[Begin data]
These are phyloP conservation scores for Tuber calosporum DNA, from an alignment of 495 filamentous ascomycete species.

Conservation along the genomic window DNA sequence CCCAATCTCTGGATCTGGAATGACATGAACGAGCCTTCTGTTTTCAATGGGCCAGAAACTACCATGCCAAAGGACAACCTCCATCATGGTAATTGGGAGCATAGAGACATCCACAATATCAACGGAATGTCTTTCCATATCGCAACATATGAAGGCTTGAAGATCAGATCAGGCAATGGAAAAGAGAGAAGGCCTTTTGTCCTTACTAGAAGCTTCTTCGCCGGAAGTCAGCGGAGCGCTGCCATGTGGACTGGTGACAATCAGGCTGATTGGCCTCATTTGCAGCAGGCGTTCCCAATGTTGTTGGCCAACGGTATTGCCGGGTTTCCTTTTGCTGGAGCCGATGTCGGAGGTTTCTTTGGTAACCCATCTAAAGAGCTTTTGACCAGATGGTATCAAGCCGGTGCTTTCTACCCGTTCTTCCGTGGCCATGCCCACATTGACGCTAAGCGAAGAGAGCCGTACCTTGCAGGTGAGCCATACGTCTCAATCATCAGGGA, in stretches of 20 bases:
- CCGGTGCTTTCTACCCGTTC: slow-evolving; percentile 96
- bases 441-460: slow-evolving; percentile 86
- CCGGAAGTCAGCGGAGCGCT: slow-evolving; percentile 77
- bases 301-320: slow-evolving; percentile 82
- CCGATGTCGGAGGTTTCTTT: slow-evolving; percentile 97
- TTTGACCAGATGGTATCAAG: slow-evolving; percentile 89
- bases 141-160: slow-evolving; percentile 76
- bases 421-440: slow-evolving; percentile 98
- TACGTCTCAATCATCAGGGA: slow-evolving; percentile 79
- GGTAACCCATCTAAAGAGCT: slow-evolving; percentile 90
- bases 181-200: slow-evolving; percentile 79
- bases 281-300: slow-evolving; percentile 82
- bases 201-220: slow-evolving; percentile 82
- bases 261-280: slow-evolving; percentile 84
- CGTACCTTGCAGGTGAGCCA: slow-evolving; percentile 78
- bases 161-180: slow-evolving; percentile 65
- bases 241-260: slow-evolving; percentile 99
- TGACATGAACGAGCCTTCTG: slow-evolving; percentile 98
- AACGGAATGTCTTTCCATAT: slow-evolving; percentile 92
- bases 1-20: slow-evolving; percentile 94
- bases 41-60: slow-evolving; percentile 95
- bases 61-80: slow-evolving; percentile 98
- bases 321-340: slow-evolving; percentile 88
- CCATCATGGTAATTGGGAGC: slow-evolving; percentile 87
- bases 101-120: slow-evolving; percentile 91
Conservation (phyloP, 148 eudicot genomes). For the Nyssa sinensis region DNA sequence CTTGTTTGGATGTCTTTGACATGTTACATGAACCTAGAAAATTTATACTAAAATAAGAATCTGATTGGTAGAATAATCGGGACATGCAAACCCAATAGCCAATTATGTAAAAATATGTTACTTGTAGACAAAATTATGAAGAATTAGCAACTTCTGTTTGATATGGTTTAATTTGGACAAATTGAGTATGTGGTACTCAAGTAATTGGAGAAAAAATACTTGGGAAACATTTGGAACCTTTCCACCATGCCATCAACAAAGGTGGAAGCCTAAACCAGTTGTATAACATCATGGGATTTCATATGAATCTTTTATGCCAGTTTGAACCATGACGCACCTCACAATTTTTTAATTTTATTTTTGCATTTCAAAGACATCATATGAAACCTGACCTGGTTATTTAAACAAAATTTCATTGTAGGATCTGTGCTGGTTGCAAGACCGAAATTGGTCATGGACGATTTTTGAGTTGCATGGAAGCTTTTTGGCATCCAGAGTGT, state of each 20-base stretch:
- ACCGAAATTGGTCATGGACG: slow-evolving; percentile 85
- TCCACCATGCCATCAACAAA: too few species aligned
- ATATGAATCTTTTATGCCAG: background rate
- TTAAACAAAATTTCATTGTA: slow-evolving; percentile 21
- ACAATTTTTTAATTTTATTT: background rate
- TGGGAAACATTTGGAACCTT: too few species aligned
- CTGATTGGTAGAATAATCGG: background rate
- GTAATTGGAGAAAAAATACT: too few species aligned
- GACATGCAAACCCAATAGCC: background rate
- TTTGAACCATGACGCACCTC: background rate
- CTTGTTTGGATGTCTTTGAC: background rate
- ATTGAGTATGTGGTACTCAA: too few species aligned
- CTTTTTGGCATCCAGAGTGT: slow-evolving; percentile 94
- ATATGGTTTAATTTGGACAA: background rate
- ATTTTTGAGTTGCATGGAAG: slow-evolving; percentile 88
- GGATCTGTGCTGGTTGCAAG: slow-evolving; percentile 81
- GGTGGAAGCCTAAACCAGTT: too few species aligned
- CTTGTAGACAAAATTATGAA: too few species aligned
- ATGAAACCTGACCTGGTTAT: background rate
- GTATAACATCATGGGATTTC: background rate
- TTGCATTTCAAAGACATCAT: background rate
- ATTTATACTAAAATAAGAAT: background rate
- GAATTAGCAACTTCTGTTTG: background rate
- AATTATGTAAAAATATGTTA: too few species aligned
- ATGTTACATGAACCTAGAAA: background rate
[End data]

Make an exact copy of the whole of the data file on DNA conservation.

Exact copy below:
These are phyloP conservation scores for Tuber calosporum DNA, from an alignment of 495 filamentous ascomycete species.

Conservation along the genomic window DNA sequence CCCAATCTCTGGATCTGGAATGACATGAACGAGCCTTCTGTTTTCAATGGGCCAGAAACTACCATGCCAAAGGACAACCTCCATCATGGTAATTGGGAGCATAGAGACATCCACAATATCAACGGAATGTCTTTCCATATCGCAACATATGAAGGCTTGAAGATCAGATCAGGCAATGGAAAAGAGAGAAGGCCTTTTGTCCTTACTAGAAGCTTCTTCGCCGGAAGTCAGCGGAGCGCTGCCATGTGGACTGGTGACAATCAGGCTGATTGGCCTCATTTGCAGCAGGCGTTCCCAATGTTGTTGGCCAACGGTATTGCCGGGTTTCCTTTTGCTGGAGCCGATGTCGGAGGTTTCTTTGGTAACCCATCTAAAGAGCTTTTGACCAGATGGTATCAAGCCGGTGCTTTCTACCCGTTCTTCCGTGGCCATGCCCACATTGACGCTAAGCGAAGAGAGCCGTACCTTGCAGGTGAGCCATACGTCTCAATCATCAGGGA, in stretches of 20 bases:
- CCGGTGCTTTCTACCCGTTC: slow-evolving; percentile 96
- bases 441-460: slow-evolving; percentile 86
- CCGGAAGTCAGCGGAGCGCT: slow-evolving; percentile 77
- bases 301-320: slow-evolving; percentile 82
- CCGATGTCGGAGGTTTCTTT: slow-evolving; percentile 97
- TTTGACCAGATGGTATCAAG: slow-evolving; percentile 89
- bases 141-160: slow-evolving; percentile 76
- bases 421-440: slow-evolving; percentile 98
- TACGTCTCAATCATCAGGGA: slow-evolving; percentile 79
- GGTAACCCATCTAAAGAGCT: slow-evolving; percentile 90
- bases 181-200: slow-evolving; percentile 79
- bases 281-300: slow-evolving; percentile 82
- bases 201-220: slow-evolving; percentile 82
- bases 261-280: slow-evolving; percentile 84
- CGTACCTTGCAGGTGAGCCA: slow-evolving; percentile 78
- bases 161-180: slow-evolving; percentile 65
- bases 241-260: slow-evolving; percentile 99
- TGACATGAACGAGCCTTCTG: slow-evolving; percentile 98
- AACGGAATGTCTTTCCATAT: slow-evolving; percentile 92
- bases 1-20: slow-evolving; percentile 94
- bases 41-60: slow-evolving; percentile 95
- bases 61-80: slow-evolving; percentile 98
- bases 321-340: slow-evolving; percentile 88
- CCATCATGGTAATTGGGAGC: slow-evolving; percentile 87
- bases 101-120: slow-evolving; percentile 91
Conservation (phyloP, 148 eudicot genomes). For the Nyssa sinensis region DNA sequence CTTGTTTGGATGTCTTTGACATGTTACATGAACCTAGAAAATTTATACTAAAATAAGAATCTGATTGGTAGAATAATCGGGACATGCAAACCCAATAGCCAATTATGTAAAAATATGTTACTTGTAGACAAAATTATGAAGAATTAGCAACTTCTGTTTGATATGGTTTAATTTGGACAAATTGAGTATGTGGTACTCAAGTAATTGGAGAAAAAATACTTGGGAAACATTTGGAACCTTTCCACCATGCCATCAACAAAGGTGGAAGCCTAAACCAGTTGTATAACATCATGGGATTTCATATGAATCTTTTATGCCAGTTTGAACCATGACGCACCTCACAATTTTTTAATTTTATTTTTGCATTTCAAAGACATCATATGAAACCTGACCTGGTTATTTAAACAAAATTTCATTGTAGGATCTGTGCTGGTTGCAAGACCGAAATTGGTCATGGACGATTTTTGAGTTGCATGGAAGCTTTTTGGCATCCAGAGTGT, state of each 20-base stretch:
- ACCGAAATTGGTCATGGACG: slow-evolving; percentile 85
- TCCACCATGCCATCAACAAA: too few species aligned
- ATATGAATCTTTTATGCCAG: background rate
- TTAAACAAAATTTCATTGTA: slow-evolving; percentile 21
- ACAATTTTTTAATTTTATTT: background rate
- TGGGAAACATTTGGAACCTT: too few species aligned
- CTGATTGGTAGAATAATCGG: background rate
- GTAATTGGAGAAAAAATACT: too few species aligned
- GACATGCAAACCCAATAGCC: background rate
- TTTGAACCATGACGCACCTC: background rate
- CTTGTTTGGATGTCTTTGAC: background rate
- ATTGAGTATGTGGTACTCAA: too few species aligned
- CTTTTTGGCATCCAGAGTGT: slow-evolving; percentile 94
- ATATGGTTTAATTTGGACAA: background rate
- ATTTTTGAGTTGCATGGAAG: slow-evolving; percentile 88
- GGATCTGTGCTGGTTGCAAG: slow-evolving; percentile 81
- GGTGGAAGCCTAAACCAGTT: too few species aligned
- CTTGTAGACAAAATTATGAA: too few species aligned
- ATGAAACCTGACCTGGTTAT: background rate
- GTATAACATCATGGGATTTC: background rate
- TTGCATTTCAAAGACATCAT: background rate
- ATTTATACTAAAATAAGAAT: background rate
- GAATTAGCAACTTCTGTTTG: background rate
- AATTATGTAAAAATATGTTA: too few species aligned
- ATGTTACATGAACCTAGAAA: background rate